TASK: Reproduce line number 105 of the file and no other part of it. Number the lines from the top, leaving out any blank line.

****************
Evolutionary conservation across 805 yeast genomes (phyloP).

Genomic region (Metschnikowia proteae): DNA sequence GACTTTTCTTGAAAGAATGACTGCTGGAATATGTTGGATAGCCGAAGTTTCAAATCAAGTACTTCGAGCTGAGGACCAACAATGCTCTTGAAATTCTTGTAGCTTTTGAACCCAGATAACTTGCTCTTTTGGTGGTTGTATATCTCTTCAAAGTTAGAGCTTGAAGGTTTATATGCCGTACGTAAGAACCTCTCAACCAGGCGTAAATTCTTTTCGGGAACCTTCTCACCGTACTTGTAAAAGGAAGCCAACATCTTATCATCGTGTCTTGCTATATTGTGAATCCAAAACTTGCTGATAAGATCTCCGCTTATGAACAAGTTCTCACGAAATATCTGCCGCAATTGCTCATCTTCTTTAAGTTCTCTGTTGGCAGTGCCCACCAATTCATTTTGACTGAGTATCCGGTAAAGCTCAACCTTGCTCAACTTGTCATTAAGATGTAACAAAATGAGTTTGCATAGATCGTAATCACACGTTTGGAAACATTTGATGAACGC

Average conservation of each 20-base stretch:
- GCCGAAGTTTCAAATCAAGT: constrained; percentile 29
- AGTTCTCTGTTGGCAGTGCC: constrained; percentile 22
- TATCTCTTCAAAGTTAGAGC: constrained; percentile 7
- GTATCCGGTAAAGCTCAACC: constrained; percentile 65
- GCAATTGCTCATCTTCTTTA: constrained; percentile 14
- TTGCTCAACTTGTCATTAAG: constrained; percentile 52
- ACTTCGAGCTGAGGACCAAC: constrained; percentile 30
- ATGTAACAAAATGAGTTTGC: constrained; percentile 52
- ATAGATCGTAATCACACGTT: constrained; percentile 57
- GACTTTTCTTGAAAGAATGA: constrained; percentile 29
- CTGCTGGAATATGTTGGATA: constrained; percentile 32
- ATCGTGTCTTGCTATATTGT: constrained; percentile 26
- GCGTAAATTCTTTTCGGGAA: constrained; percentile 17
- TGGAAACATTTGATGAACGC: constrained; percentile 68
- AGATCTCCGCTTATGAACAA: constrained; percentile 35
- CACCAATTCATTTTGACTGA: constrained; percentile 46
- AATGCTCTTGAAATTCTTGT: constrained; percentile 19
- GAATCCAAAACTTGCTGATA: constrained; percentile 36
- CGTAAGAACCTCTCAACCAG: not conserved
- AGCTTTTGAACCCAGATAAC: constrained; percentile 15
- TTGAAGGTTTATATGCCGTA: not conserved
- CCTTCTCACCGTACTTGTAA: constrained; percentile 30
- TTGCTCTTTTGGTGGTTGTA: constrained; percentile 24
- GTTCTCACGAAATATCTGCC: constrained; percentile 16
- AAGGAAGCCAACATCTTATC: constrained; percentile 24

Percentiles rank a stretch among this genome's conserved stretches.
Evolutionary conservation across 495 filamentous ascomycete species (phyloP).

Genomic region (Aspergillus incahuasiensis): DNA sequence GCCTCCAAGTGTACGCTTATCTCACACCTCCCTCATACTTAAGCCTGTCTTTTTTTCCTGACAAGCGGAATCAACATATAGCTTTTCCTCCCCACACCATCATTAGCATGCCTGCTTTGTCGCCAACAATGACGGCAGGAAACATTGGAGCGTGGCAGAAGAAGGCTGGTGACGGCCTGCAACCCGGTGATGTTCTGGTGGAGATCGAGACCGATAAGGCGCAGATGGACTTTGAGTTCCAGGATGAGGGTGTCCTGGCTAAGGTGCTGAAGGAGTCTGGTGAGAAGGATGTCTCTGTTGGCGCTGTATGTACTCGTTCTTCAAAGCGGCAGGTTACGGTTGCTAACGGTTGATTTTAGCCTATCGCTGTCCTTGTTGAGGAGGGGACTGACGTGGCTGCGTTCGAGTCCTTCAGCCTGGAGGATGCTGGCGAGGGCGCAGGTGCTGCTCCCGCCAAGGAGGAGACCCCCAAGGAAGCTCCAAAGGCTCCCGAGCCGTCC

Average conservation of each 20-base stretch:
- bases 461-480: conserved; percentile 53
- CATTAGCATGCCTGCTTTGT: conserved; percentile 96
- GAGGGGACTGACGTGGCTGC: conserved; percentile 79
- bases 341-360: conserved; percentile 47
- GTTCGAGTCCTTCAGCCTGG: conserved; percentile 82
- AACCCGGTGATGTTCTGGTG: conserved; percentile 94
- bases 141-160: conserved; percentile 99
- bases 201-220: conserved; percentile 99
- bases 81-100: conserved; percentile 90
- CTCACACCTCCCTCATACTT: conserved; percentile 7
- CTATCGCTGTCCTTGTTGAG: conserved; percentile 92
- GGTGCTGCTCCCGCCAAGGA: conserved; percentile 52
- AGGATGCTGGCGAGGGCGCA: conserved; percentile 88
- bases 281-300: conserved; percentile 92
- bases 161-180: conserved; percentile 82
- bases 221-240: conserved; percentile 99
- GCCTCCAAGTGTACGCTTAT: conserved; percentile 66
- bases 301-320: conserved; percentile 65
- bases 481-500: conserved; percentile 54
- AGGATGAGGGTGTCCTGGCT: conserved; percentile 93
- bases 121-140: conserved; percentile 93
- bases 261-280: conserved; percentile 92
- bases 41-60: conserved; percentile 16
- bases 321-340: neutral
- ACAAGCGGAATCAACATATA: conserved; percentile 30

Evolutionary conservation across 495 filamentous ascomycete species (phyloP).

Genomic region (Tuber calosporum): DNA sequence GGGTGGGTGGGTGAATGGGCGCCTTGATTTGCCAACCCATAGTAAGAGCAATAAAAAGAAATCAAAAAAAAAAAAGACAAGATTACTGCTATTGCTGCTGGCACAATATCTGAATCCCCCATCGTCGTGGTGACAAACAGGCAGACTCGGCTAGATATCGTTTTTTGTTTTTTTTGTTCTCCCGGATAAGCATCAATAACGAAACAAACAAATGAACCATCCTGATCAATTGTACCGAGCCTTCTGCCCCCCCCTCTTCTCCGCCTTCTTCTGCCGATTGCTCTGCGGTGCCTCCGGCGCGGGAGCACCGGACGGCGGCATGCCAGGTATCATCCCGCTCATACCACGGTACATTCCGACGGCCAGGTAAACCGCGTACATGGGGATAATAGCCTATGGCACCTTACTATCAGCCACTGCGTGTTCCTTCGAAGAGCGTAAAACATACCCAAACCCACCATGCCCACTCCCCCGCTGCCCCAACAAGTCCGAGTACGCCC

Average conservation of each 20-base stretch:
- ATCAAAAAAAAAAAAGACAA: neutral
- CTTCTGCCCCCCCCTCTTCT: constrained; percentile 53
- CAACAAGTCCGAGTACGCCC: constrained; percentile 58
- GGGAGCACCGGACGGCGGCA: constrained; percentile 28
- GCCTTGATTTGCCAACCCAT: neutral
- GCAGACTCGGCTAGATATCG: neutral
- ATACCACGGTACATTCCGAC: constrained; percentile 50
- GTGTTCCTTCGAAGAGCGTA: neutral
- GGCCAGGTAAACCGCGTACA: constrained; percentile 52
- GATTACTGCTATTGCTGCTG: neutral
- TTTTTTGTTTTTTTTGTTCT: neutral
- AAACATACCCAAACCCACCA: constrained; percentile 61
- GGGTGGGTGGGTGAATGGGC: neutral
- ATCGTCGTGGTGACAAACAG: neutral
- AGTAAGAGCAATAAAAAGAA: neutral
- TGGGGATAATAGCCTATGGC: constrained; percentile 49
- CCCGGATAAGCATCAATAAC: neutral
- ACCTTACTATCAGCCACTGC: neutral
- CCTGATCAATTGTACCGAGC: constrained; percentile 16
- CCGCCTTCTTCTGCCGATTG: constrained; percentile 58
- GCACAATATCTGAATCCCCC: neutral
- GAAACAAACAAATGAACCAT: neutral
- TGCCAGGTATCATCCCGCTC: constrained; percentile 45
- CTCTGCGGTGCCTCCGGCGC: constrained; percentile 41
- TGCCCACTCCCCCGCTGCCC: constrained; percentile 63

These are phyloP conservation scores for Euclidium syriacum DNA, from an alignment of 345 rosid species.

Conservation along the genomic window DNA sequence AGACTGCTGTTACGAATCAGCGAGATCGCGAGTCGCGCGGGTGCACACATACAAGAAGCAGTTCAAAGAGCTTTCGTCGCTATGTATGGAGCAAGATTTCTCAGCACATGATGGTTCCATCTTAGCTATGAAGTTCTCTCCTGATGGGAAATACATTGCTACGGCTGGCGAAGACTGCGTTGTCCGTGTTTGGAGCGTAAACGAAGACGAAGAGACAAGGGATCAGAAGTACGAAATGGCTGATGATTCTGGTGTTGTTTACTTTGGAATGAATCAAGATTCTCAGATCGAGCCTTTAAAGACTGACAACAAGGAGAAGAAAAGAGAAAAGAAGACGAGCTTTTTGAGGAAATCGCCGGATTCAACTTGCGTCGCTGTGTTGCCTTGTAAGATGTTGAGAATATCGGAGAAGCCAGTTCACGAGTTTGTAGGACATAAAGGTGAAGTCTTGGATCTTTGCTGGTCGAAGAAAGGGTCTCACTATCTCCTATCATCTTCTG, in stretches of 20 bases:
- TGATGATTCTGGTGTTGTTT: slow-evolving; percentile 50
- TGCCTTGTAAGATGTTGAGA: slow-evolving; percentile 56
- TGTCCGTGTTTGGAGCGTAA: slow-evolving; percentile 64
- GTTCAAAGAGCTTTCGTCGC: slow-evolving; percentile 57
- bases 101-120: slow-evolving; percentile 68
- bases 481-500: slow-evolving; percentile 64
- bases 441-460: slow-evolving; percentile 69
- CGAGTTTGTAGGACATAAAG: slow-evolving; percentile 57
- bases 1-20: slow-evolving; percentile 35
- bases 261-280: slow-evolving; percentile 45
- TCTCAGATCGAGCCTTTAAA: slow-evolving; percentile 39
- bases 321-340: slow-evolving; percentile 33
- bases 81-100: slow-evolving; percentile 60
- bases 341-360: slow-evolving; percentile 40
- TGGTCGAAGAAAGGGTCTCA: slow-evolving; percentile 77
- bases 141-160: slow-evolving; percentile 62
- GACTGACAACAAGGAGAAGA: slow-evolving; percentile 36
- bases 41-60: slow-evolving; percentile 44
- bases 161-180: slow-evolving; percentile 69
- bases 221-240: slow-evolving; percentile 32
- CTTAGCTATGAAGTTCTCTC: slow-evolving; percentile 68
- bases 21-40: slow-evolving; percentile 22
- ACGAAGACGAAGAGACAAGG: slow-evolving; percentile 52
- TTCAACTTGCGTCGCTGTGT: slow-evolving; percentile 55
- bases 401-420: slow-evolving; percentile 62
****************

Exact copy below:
- bases 41-60: slow-evolving; percentile 44